Twelve-year-old Isabel Pritchard lives with mother and her sixteen-year-old brother William. Behind Isabel’s house is a small park and when Isabel finds herself late home from school one afternoon she decides to take a short cut through the park, knowing that her mother has forbidden her. What begins as a small, insignificant decision will ultimately become the start her colossal journey.
During Isabel and William’s adventures they meet some interesting and some rather unsavoury characters which force them to make difficult decisions and face extraordinary challenges in a bid to save their family. It’s a decision that changes their lives as they uncover long-buried family secrets going back five hundred years. Below you’ll find the first chapter of ‘Between the Trees.’
Isabel Pritchard was a regular twelve-year-old girl. She went to school and rather liked it. In the evenings, she did all of her homework, ate all of her dinner (well, most of it) and happily helped out with her chores around the house. On the other hand, her brother, William, was a moody sixteen- year-old who didn’t want to spend any time with his sister. He preferred spending his evenings in his bedroom all by himself and only ventured out when dinner was ready. It was fair to say that Isabel and William didn’t get along. However, one day would change all that. It was a day that would change their lives forever.
On that particular day, Isabel woke at seven o’clock in the morning. She opened her bleary eyes, sat up in bed, stretched out her arms and remembered today was school sports day. Getting dressed, the smell of breakfast floated down the hallway. It smelled good and she realised how hungry she was.
Isabel traipsed into the kitchen and sat at the small breakfast table. William didn’t acknowledge her as he was too busy stuffing his face with pancakes topped with peanut butter.
“Oh, William!” cried Isabel as she scraped butter on her toast.
William, with his mouth full of food, looked up and replied, “Better than your sourdough. Sour-dough. Sums it up perfectly.”
“You’ll die of a heart attack with all the rubbish you eat.”
“Why can’t you just get along?” Mother asked as she stood at the sink pouring her second cup of coffee. “You only have each other so be nice. That’s all I ask of you both.”
Although William spent much of his time alone in his room, he was very intelligent. He began playing chess with his father at three and at eight would drag his mother to the local library and borrow all of the history books. He was fascinated with the world and its origins. While most of his friends played football on a Saturday morning, William preferred to read books on anatomy and medicine as he had aspirations of becoming a doctor after finishing school. He had his life mapped out. He would complete his medical degree at a top university and work in a prominent hospital in London. Isabel, however, wasn’t so sure about her future. She loved animals and thought of becoming a vet. She still had plenty of time to decide. Right now, she just wanted to get through her final year of primary school.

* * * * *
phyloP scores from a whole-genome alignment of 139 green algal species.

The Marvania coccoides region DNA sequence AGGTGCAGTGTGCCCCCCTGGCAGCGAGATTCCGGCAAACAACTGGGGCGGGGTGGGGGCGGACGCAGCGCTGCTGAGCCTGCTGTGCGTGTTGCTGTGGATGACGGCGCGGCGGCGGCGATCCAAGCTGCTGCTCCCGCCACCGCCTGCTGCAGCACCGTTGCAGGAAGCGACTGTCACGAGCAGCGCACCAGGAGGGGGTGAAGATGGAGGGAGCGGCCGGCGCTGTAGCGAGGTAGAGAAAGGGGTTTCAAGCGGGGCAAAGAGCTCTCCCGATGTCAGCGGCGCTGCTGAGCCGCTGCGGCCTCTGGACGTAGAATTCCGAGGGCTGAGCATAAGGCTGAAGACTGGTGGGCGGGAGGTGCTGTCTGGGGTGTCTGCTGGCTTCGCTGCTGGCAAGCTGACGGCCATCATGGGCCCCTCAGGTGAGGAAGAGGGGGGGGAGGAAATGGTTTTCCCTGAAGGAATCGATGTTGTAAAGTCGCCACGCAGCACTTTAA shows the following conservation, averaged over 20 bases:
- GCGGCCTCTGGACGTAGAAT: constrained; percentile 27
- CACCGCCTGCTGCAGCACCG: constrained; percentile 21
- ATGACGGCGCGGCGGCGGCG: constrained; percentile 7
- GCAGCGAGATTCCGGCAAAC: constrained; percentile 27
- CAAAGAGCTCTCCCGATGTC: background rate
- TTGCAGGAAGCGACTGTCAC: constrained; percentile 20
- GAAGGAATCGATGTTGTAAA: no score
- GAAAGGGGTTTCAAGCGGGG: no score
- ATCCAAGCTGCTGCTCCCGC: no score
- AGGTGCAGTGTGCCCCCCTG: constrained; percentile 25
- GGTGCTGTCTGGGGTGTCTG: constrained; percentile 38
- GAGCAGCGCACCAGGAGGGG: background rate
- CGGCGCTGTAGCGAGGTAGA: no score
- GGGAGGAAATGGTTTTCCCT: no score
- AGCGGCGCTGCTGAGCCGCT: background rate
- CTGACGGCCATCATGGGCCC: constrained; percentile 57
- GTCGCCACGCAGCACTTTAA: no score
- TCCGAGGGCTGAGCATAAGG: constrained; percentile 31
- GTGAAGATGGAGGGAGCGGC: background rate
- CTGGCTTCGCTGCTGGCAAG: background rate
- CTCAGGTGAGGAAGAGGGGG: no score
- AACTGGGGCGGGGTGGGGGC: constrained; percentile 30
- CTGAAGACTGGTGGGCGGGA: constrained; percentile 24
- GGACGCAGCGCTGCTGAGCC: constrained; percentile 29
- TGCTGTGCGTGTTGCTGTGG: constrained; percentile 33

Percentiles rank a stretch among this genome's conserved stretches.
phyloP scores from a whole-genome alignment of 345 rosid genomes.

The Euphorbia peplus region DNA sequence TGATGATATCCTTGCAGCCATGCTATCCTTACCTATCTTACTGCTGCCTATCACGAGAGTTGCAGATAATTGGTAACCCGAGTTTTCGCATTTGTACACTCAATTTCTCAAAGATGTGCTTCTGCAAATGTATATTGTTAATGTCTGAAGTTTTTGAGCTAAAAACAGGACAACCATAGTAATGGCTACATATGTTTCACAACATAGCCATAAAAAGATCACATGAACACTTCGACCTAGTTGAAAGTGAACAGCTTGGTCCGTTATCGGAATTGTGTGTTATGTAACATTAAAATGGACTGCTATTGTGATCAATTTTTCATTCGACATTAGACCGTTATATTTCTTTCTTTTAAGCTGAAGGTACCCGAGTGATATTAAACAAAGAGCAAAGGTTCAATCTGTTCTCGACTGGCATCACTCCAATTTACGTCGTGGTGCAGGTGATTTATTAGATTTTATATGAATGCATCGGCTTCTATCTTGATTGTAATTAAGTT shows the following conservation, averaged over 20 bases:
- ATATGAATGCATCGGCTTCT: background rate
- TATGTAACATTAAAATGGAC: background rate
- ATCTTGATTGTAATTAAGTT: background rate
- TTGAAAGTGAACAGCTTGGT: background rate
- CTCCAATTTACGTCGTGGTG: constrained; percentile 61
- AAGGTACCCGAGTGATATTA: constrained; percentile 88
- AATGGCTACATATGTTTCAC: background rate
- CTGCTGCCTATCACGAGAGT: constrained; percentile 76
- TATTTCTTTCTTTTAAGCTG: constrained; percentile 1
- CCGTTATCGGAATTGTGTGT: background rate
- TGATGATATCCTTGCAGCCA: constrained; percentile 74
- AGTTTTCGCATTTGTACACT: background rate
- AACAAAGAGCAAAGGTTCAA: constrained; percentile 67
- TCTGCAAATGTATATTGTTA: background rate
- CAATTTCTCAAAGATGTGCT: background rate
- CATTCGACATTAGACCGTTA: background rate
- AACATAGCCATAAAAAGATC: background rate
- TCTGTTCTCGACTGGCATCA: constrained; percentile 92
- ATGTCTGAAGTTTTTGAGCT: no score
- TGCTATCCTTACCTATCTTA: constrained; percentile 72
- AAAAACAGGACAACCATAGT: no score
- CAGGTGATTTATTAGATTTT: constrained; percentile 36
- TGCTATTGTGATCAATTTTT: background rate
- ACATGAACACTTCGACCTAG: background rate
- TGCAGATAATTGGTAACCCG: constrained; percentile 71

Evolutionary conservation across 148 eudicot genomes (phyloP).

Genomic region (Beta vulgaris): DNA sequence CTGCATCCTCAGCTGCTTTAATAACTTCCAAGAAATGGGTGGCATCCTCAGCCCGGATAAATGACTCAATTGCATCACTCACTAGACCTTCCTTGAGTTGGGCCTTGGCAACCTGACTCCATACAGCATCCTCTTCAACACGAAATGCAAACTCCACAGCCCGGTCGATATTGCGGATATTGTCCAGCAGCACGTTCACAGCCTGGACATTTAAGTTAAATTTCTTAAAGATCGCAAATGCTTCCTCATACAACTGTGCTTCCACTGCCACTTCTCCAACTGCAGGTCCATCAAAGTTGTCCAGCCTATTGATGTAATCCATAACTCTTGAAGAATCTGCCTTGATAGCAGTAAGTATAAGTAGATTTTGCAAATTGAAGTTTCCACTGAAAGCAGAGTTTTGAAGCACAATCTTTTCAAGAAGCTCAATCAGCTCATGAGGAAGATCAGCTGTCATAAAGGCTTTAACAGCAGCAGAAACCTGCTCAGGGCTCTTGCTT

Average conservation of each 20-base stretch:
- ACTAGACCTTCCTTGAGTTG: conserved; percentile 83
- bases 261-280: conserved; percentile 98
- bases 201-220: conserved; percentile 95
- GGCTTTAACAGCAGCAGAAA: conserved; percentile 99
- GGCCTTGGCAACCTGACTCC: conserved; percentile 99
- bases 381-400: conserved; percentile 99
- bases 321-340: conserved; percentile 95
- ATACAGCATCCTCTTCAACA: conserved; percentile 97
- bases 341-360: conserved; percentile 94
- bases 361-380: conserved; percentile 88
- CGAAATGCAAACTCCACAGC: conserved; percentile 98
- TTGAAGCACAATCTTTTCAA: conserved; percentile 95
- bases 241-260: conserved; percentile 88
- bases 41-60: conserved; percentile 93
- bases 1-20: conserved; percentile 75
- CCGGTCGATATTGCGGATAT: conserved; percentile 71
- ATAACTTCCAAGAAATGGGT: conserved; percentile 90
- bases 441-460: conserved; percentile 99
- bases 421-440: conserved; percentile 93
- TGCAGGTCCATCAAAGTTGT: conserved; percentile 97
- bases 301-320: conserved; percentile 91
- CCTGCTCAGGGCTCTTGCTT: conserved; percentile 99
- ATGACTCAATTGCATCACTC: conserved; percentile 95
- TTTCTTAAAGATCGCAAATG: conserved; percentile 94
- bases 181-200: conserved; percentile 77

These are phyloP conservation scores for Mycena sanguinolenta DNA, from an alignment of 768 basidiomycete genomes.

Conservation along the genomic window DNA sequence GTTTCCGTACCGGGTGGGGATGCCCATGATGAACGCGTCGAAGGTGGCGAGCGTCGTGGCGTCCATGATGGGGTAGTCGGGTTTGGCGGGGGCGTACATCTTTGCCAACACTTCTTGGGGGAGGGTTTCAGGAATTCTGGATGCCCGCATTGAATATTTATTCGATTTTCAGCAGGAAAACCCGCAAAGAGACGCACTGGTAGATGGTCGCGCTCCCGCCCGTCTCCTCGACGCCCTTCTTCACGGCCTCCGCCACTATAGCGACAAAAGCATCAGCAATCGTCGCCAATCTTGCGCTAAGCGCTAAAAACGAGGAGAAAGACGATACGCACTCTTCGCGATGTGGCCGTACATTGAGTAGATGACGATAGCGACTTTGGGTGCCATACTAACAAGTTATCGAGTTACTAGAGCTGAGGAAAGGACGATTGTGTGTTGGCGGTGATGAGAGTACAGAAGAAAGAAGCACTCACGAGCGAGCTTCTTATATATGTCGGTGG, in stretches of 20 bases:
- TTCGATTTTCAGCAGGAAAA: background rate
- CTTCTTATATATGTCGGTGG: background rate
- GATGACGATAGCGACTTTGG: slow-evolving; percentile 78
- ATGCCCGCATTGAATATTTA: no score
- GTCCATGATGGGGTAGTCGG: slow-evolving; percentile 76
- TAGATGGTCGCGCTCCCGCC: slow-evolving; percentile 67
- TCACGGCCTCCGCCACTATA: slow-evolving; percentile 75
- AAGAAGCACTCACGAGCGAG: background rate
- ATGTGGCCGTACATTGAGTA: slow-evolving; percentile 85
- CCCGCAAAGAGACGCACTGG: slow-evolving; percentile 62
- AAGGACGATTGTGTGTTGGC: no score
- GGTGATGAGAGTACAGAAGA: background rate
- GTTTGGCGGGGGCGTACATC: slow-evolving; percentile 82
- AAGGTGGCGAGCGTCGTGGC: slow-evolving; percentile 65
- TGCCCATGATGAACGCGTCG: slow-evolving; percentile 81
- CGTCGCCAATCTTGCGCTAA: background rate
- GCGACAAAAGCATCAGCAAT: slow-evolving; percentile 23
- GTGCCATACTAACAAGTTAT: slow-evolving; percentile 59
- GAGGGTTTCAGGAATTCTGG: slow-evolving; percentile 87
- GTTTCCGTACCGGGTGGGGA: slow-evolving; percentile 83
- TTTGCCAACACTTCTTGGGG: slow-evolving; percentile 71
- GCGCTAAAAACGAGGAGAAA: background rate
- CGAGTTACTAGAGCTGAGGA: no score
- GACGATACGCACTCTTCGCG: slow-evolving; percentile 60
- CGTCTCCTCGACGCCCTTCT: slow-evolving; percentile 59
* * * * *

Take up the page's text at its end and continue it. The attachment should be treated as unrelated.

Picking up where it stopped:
“It’s Daddy’s birthday on Sunday,” whispered Mother. Neither Isabel or William responded. They ate silently as Mother squeezed their hands then began clearing the breakfast dishes.
“Has it been four years already?” Isabel asked. “Yes, four years, my darling,” replied Mother. “I miss him so much, Mum.”
“We all do.” Mother looked over at William, waiting for him to say something. Instead, he swiftly got up, said a quick ‘bye’ and was gone.
Since their father died, Mother had to take a second job to pay the school fees and make the house payments. No longer could they afford to go on holidays during the summer and school holidays didn’t feel the same anymore. The house was empty when Isabel came home from school every afternoon and when William got home he would go straight to his room and stay there for most of the evening. Mother often arrived home after dark and it was up to Isabel and William to do their homework, prepare their dinner and get ready for bed.
When Isabel arrived at school that day, she made her way straight to class as sports day meant there were no lessons all day. The school bell rang and, soon enough, the corridors emptied out as children dashed into their classrooms. Jess was Isabel’s best friend and they sat next to each other every day. “Hey, Isabel, want to come to my house after school on Friday? Mum said you can come for dinner.”
“Sure. I’ll ask Mum to pick me up on her way home from work which means we can watch telly ’til late.”
“And skip our homework,” giggled Jess.
On the way to the sports ground, the girls sat together on the bus and chatted about their upcoming school holidays. They decided to save as much pocket money as they possibly could to spend the lot on sweeties and crisps. Jess and Isabel had been best friends for three years, after Jess’s family moved to London from a small village in Nottingham. It was in the corridor at school when they first met. Jess was lost and couldn’t find her classroom. She walked from door to door, peering into each class, looking for a door labelled ‘Class 3P’. The ‘P’ stood for Mrs Peterson. Isabel was on her way to Class 3P and seeing that Jess was lost, asked if she needed any help. When the girls realised they were in the same class, Isabel showed Jess to their classroom. They sat next to each other that morning and had done ever since.